In class, we’ve been calling it “the abyss.” We use the term to refer to that moment – or set of moments – where the issues we’ve raised about higher education seem countless and endlessly intertwined, and the solutions seem elusive, blurry, and never quite fully formed. During our second week of pursuing our own topics of pedagogical interest, I broadly chose to explore digital archives, or what some may refer to as an “abyss” of its own.
To give you an idea of their proliferation, a “Digital Archives” Google search returned 637,000,000 results, with such hits as Washington State Digital Archives, Catholic Archives, African American Archives, National Archives Experience, Native American Archives, September 11 Digital Archive, and the New York Philharmonic Digital Archive, to name only a few. Even if you limit your search to something more specific – like U.S. History Digital Archives – the results are still shocking. Clearly, digitized historical materials abound, each with their own searching system that must be learned and mastered.
This “abyss of information” issue has not gone unnoticed, catching the attention of librarians, archivists, scholars, and educators. That’s why, in order to make this post more manageable, I’ve chosen to focus on a different kind of digital archive – the Digital Public Library of America – which seeks to wed many of these disparate sources scattered across the country’s memory institutions into one, easy-to-use database. In other words, the DPLA isn’t digitizing anything new; instead, they seek to organize and make searchable many of the biggest and brightest digital archives projects that have changed the face of teaching and research over the course of the past decade.
Led by Dan Cohen (digital history guru) and an all-star Board of Directors, the DPLA began its planning process in October 2010 with a meeting that drew leaders from libraries, academia, and technology into a conversation about how to develop a platform that could organize and make accessible the nation’s living heritage. Two months later, substantial funding streams materialized, and a two-year grassroots movement among hundreds of libraries, innovators, and digital humanists began to “scope, design, and construct the DPLA.” The work came to fruition when the site launched in April 2013.
Now that it’s up and running, the site organizes its over 450 project partners – and their millions of pages of digitized content – into two key groups. The first, called Service Hubs, consist of a national network of over 40 state and regional digital libraries that “aggregate data on behalf of a given state or region.” For instance, the Service Hub “Mountain West Digital Library” is a project that was well under way before the DPLA came along and had already digitized books, manuscripts, photos, and the like from the libraries, archives, and museums across Utah, Nevada, southern Idaho, and Arizona. The DPLA, then, takes all of the metadata (the set of information about a particular digitized source, i.e. call number, author, title, etc.) from an organization like MWDL and funnels it into their massive search engine. That way, if a user was to search the DPLA for something contained in MWDL digital archive, metadata records of relevant items would appear and, within each metadata record, one would find a direct link to the particular item on the MWDL’s site. Some other examples of Service Hubs include:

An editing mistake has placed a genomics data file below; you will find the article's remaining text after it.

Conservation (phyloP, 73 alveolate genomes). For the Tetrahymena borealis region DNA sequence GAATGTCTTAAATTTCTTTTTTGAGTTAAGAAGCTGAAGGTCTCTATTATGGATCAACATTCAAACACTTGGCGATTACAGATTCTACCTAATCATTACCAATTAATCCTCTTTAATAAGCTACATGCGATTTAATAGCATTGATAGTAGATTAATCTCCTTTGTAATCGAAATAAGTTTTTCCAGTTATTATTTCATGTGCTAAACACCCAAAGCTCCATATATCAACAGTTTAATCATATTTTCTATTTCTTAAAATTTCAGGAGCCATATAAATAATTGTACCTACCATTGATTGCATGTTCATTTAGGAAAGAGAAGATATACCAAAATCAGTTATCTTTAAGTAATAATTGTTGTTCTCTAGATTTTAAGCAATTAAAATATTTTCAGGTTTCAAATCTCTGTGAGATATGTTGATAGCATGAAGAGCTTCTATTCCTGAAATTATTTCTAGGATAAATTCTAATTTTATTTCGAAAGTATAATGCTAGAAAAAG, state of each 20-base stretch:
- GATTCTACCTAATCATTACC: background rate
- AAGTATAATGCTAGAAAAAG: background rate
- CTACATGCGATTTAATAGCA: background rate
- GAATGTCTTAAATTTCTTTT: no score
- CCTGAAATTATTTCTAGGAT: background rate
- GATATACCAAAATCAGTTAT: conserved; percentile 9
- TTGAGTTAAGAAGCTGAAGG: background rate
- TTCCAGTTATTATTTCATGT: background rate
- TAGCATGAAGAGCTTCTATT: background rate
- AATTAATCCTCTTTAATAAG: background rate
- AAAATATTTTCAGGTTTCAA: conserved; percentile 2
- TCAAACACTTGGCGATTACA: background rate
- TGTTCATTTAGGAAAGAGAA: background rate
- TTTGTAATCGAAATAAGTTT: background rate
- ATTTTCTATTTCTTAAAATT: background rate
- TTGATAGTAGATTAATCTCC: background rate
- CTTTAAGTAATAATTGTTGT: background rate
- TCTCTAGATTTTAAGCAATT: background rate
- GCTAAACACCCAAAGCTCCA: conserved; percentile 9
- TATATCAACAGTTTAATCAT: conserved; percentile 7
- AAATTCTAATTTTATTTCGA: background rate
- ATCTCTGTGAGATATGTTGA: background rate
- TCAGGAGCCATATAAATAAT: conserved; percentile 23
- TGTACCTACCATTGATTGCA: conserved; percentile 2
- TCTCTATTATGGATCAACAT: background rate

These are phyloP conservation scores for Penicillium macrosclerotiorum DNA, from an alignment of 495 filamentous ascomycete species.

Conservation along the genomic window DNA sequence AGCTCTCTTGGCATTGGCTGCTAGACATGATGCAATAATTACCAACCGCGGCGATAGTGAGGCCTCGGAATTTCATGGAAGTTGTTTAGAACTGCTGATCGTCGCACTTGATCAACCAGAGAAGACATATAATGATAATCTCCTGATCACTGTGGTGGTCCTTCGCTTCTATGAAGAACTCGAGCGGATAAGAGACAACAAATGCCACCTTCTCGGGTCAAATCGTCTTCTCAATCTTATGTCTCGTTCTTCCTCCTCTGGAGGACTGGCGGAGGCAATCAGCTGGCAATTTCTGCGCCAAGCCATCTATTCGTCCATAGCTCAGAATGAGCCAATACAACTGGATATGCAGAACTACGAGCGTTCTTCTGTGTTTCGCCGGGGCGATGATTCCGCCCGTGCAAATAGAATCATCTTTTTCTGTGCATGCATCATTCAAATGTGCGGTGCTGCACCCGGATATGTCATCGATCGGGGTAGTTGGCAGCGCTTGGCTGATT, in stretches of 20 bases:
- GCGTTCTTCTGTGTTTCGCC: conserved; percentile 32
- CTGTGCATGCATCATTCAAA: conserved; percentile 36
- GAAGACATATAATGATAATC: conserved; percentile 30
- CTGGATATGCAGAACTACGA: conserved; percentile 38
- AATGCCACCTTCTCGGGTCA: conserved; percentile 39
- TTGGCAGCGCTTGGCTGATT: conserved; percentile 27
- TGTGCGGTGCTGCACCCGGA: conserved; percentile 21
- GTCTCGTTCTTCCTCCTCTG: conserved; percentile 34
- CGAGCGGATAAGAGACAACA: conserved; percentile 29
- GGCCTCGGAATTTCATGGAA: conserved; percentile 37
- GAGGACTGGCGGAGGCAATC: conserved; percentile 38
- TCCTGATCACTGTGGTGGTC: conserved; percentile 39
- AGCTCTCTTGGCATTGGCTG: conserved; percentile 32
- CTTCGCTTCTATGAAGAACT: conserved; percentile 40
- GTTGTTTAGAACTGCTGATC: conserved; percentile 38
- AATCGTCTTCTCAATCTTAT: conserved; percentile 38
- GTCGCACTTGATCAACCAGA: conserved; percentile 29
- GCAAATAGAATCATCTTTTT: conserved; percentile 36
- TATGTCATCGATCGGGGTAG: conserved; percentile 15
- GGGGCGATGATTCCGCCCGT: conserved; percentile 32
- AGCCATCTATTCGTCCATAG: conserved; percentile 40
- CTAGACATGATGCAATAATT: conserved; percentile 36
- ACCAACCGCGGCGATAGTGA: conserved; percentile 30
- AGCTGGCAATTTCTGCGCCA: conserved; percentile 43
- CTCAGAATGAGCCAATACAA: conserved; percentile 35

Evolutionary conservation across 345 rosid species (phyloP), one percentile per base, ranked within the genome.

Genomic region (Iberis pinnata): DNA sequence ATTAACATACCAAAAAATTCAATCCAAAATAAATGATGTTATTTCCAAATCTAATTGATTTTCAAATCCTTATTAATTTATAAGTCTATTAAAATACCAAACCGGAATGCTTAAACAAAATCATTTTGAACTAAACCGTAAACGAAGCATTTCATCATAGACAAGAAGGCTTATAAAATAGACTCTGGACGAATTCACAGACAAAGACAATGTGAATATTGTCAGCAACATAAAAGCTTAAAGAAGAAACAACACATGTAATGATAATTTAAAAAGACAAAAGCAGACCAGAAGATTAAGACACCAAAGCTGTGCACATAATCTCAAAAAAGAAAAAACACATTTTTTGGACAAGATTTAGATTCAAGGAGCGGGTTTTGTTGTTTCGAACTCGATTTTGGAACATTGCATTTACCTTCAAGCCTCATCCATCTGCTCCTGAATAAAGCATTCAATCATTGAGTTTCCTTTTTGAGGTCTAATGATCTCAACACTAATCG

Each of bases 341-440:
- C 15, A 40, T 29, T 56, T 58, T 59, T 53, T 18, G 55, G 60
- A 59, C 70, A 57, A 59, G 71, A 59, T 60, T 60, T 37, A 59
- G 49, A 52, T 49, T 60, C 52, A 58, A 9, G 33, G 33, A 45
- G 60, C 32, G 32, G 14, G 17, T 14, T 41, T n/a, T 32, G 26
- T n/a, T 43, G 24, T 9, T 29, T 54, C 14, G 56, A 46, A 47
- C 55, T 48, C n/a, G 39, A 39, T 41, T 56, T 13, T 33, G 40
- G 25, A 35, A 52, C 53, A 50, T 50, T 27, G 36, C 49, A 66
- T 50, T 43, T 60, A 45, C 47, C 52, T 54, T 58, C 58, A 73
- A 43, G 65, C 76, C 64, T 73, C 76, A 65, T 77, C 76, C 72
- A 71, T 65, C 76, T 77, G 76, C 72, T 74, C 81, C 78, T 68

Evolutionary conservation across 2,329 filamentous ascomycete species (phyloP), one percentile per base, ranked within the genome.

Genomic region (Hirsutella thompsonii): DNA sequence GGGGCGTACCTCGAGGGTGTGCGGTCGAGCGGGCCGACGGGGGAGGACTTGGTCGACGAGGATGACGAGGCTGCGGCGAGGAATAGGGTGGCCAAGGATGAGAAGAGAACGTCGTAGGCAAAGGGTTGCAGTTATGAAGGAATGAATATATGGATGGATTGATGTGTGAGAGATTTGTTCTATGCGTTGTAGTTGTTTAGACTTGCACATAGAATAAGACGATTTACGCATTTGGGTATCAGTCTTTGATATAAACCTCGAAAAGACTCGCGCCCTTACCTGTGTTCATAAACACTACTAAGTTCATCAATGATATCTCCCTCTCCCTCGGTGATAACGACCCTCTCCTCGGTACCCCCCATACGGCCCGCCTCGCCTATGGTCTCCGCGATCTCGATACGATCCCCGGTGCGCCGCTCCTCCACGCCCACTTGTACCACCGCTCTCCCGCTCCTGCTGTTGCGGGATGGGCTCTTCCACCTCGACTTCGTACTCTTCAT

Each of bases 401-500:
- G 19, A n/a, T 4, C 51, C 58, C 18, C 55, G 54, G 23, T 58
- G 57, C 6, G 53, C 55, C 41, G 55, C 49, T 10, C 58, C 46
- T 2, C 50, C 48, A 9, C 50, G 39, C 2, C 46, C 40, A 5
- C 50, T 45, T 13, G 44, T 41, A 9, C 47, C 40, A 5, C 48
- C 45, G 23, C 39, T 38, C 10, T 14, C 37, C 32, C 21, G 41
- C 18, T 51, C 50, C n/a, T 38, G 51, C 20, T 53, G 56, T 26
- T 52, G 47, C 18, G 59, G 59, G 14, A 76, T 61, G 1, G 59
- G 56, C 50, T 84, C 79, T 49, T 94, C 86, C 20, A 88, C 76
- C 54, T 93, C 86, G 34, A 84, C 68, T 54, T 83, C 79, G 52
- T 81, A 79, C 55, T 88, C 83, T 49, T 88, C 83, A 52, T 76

- “Digital Commonwealth”: resources from Massachusetts’s libraries, museum, archives, and historical societies
- The “Digital Libraries” of the following states: Georgia, Kentucky, Minnesota, South Carolina
The other types of project partners contributing to the DPLA are classified as Content Hubs, or “large digital museums, archives, or repositories that maintain a one-to-one relationship with the DPLA.” The use of the word large in the description above might be a bit of an understatement since Content Hubs are required “to provide more 250,000 unique metadata records that resolve [link] to digital objects (online texts, photographs, manuscript material, art work, etc.)… and [these institutions] commit to maintaining and editing those records as needed.” Some examples of Content Hubs include:
- Harvard Library: contributing material from collections titled “Colonial Harvard,” “Trial Narratives,” and “Medieval and Renaissance Manuscripts,” among others.
- ARTstor: contributing images from museum collections housed at such institutions as the Dallas Museum of Art, the National Gallery of Art, and the Yale University Art Gallery.
- National Archives and Records Administration (NARA): contributing 1.2 million digital copies including America’s founding documents, WWII posters, Mathew Brady Civil War photograph, and more.
In all, the DPLA contains some 2.5 million records that link to actual digital objects that the user can view and, in some cases (depending on the owning institution), download. In the age of the information glut, the DPLA represents an organizational triumph. Instead of digital archives operating on islands, we now have a way to search out sources and institutions in a central location with a user-friendly interface. As far as I can tell, the DPLA will likely continue to reach out to additional project partners, further growing their collection and easing our research woes in the sea of digital choices.
If you’re looking for a more inclusive list of digital archives, I recommend the following post by Open Education Database titled, “250+ Killer Digital Libraries and Archives.” It’s a brilliant state-by-state breakdown of the some of the better and more well-known digital archives projects.